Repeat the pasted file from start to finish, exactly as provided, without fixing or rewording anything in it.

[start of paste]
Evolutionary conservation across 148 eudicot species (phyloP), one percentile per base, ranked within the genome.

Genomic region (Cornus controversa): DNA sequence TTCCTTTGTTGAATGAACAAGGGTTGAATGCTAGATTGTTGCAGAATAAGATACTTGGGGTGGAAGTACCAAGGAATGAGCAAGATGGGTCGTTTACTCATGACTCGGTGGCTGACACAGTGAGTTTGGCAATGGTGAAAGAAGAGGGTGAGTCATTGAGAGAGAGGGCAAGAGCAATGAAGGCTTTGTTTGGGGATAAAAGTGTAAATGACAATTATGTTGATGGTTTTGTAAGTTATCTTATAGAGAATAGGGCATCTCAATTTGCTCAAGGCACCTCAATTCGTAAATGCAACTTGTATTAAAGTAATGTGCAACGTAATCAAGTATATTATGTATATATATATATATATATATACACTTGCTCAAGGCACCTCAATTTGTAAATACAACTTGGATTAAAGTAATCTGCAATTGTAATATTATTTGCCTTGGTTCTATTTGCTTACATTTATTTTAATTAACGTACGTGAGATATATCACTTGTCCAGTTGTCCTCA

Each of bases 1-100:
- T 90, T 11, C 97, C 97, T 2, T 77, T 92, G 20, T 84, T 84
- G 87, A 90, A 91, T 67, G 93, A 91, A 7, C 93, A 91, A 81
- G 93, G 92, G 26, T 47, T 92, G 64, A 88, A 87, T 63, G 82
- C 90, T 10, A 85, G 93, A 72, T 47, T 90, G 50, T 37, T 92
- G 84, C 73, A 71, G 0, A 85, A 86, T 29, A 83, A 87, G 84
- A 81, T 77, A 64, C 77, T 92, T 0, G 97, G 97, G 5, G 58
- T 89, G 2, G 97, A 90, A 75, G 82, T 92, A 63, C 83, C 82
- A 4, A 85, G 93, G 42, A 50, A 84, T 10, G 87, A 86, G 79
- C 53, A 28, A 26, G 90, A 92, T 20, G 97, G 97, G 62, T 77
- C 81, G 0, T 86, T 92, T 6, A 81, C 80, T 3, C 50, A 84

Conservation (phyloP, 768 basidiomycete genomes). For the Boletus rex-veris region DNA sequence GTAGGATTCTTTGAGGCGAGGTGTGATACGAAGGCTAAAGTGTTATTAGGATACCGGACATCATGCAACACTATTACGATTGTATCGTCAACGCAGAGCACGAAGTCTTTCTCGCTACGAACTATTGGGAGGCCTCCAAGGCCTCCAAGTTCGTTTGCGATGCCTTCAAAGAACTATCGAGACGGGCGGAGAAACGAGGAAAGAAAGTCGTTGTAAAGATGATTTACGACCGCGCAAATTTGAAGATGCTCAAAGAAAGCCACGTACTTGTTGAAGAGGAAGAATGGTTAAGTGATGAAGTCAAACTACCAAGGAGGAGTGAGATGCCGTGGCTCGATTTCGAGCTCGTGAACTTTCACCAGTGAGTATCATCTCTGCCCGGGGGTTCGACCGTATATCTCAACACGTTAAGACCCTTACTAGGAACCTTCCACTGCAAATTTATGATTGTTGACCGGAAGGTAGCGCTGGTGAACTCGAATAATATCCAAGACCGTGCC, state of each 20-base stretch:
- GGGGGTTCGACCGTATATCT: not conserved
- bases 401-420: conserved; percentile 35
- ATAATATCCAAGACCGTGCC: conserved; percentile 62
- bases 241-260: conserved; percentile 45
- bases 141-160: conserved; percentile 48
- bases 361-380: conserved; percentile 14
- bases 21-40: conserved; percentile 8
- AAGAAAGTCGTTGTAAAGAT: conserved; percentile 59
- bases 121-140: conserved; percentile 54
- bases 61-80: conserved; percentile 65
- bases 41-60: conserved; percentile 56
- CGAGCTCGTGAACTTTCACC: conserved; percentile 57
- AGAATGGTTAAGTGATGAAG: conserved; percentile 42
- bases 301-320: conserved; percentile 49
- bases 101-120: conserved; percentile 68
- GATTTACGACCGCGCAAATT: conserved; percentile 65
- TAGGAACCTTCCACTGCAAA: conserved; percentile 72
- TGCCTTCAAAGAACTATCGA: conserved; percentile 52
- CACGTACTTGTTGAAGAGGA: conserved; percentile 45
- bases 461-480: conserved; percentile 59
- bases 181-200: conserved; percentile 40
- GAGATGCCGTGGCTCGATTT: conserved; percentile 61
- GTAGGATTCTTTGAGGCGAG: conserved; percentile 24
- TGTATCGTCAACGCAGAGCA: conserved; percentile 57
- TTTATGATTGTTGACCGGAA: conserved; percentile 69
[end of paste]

Evolutionary conservation across 148 eudicot species (phyloP), one percentile per base, ranked within the genome.

Genomic region (Cornus controversa): DNA sequence TTCCTTTGTTGAATGAACAAGGGTTGAATGCTAGATTGTTGCAGAATAAGATACTTGGGGTGGAAGTACCAAGGAATGAGCAAGATGGGTCGTTTACTCATGACTCGGTGGCTGACACAGTGAGTTTGGCAATGGTGAAAGAAGAGGGTGAGTCATTGAGAGAGAGGGCAAGAGCAATGAAGGCTTTGTTTGGGGATAAAAGTGTAAATGACAATTATGTTGATGGTTTTGTAAGTTATCTTATAGAGAATAGGGCATCTCAATTTGCTCAAGGCACCTCAATTCGTAAATGCAACTTGTATTAAAGTAATGTGCAACGTAATCAAGTATATTATGTATATATATATATATATATATACACTTGCTCAAGGCACCTCAATTTGTAAATACAACTTGGATTAAAGTAATCTGCAATTGTAATATTATTTGCCTTGGTTCTATTTGCTTACATTTATTTTAATTAACGTACGTGAGATATATCACTTGTCCAGTTGTCCTCA

Each of bases 1-100:
- T 90, T 11, C 97, C 97, T 2, T 77, T 92, G 20, T 84, T 84
- G 87, A 90, A 91, T 67, G 93, A 91, A 7, C 93, A 91, A 81
- G 93, G 92, G 26, T 47, T 92, G 64, A 88, A 87, T 63, G 82
- C 90, T 10, A 85, G 93, A 72, T 47, T 90, G 50, T 37, T 92
- G 84, C 73, A 71, G 0, A 85, A 86, T 29, A 83, A 87, G 84
- A 81, T 77, A 64, C 77, T 92, T 0, G 97, G 97, G 5, G 58
- T 89, G 2, G 97, A 90, A 75, G 82, T 92, A 63, C 83, C 82
- A 4, A 85, G 93, G 42, A 50, A 84, T 10, G 87, A 86, G 79
- C 53, A 28, A 26, G 90, A 92, T 20, G 97, G 97, G 62, T 77
- C 81, G 0, T 86, T 92, T 6, A 81, C 80, T 3, C 50, A 84

Conservation (phyloP, 768 basidiomycete genomes). For the Boletus rex-veris region DNA sequence GTAGGATTCTTTGAGGCGAGGTGTGATACGAAGGCTAAAGTGTTATTAGGATACCGGACATCATGCAACACTATTACGATTGTATCGTCAACGCAGAGCACGAAGTCTTTCTCGCTACGAACTATTGGGAGGCCTCCAAGGCCTCCAAGTTCGTTTGCGATGCCTTCAAAGAACTATCGAGACGGGCGGAGAAACGAGGAAAGAAAGTCGTTGTAAAGATGATTTACGACCGCGCAAATTTGAAGATGCTCAAAGAAAGCCACGTACTTGTTGAAGAGGAAGAATGGTTAAGTGATGAAGTCAAACTACCAAGGAGGAGTGAGATGCCGTGGCTCGATTTCGAGCTCGTGAACTTTCACCAGTGAGTATCATCTCTGCCCGGGGGTTCGACCGTATATCTCAACACGTTAAGACCCTTACTAGGAACCTTCCACTGCAAATTTATGATTGTTGACCGGAAGGTAGCGCTGGTGAACTCGAATAATATCCAAGACCGTGCC, state of each 20-base stretch:
- GGGGGTTCGACCGTATATCT: not conserved
- bases 401-420: conserved; percentile 35
- ATAATATCCAAGACCGTGCC: conserved; percentile 62
- bases 241-260: conserved; percentile 45
- bases 141-160: conserved; percentile 48
- bases 361-380: conserved; percentile 14
- bases 21-40: conserved; percentile 8
- AAGAAAGTCGTTGTAAAGAT: conserved; percentile 59
- bases 121-140: conserved; percentile 54
- bases 61-80: conserved; percentile 65
- bases 41-60: conserved; percentile 56
- CGAGCTCGTGAACTTTCACC: conserved; percentile 57
- AGAATGGTTAAGTGATGAAG: conserved; percentile 42
- bases 301-320: conserved; percentile 49
- bases 101-120: conserved; percentile 68
- GATTTACGACCGCGCAAATT: conserved; percentile 65
- TAGGAACCTTCCACTGCAAA: conserved; percentile 72
- TGCCTTCAAAGAACTATCGA: conserved; percentile 52
- CACGTACTTGTTGAAGAGGA: conserved; percentile 45
- bases 461-480: conserved; percentile 59
- bases 181-200: conserved; percentile 40
- GAGATGCCGTGGCTCGATTT: conserved; percentile 61
- GTAGGATTCTTTGAGGCGAG: conserved; percentile 24
- TGTATCGTCAACGCAGAGCA: conserved; percentile 57
- TTTATGATTGTTGACCGGAA: conserved; percentile 69